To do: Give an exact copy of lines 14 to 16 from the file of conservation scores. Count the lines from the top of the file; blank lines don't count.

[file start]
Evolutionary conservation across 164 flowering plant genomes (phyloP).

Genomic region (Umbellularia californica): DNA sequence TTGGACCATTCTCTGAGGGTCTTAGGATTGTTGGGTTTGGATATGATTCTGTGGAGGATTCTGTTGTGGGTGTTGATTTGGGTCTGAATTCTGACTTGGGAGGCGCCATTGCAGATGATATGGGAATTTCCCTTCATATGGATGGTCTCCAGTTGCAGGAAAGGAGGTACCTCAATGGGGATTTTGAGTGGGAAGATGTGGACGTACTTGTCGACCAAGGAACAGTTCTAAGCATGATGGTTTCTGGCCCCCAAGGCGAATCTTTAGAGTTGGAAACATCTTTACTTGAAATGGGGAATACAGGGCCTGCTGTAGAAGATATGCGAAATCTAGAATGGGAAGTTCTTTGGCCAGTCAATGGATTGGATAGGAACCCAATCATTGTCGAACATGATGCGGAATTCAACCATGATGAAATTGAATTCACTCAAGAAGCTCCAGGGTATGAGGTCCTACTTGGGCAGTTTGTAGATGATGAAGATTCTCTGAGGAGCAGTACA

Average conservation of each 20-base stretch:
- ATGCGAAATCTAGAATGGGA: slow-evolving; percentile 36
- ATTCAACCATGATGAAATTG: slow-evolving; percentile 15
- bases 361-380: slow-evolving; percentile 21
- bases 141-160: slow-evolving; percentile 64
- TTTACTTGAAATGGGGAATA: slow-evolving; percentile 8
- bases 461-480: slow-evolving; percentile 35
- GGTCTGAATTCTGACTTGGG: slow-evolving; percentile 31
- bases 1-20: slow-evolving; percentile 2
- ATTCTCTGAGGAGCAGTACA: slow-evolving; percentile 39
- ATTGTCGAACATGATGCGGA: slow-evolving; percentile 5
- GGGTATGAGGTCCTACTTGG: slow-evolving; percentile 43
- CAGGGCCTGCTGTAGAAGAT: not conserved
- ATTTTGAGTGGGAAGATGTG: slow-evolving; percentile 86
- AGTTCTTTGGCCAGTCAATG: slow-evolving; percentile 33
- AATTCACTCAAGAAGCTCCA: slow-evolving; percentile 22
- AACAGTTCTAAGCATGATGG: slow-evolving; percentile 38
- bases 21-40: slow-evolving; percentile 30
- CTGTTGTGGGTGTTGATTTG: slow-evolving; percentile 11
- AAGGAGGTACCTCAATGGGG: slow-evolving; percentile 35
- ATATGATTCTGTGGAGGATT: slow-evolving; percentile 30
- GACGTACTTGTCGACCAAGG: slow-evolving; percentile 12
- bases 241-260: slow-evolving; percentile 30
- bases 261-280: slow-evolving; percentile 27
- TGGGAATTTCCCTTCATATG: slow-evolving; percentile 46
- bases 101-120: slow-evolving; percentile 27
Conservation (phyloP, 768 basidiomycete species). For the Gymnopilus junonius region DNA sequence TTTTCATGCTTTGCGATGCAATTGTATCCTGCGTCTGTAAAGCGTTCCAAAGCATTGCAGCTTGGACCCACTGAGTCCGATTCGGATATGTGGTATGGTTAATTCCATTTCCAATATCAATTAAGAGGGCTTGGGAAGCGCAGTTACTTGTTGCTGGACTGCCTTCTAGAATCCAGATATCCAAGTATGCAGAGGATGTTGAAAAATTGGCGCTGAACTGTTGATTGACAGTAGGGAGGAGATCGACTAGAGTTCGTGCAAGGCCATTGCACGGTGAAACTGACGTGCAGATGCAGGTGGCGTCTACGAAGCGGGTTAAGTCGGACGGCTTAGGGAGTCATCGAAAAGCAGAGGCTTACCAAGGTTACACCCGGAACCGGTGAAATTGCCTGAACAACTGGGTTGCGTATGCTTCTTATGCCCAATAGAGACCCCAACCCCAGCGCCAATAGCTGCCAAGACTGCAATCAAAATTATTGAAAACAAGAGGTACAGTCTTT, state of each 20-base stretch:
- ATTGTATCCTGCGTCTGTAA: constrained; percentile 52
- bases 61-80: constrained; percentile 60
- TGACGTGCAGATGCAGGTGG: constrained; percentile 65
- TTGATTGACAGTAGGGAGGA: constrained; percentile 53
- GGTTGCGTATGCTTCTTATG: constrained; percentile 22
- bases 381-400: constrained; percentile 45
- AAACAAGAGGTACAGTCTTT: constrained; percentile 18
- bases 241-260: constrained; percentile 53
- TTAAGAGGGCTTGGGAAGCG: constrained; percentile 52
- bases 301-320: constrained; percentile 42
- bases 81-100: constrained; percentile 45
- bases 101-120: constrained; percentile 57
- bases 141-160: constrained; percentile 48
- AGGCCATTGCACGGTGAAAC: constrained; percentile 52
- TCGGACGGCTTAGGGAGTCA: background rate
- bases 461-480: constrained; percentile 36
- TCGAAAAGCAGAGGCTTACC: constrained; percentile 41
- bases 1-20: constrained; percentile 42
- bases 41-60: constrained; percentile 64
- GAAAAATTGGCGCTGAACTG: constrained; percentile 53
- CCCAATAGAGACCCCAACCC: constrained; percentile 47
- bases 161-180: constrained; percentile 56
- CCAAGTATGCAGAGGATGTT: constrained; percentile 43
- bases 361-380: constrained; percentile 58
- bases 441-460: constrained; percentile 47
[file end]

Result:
- GGGTATGAGGTCCTACTTGG: slow-evolving; percentile 43
- CAGGGCCTGCTGTAGAAGAT: not conserved
- ATTTTGAGTGGGAAGATGTG: slow-evolving; percentile 86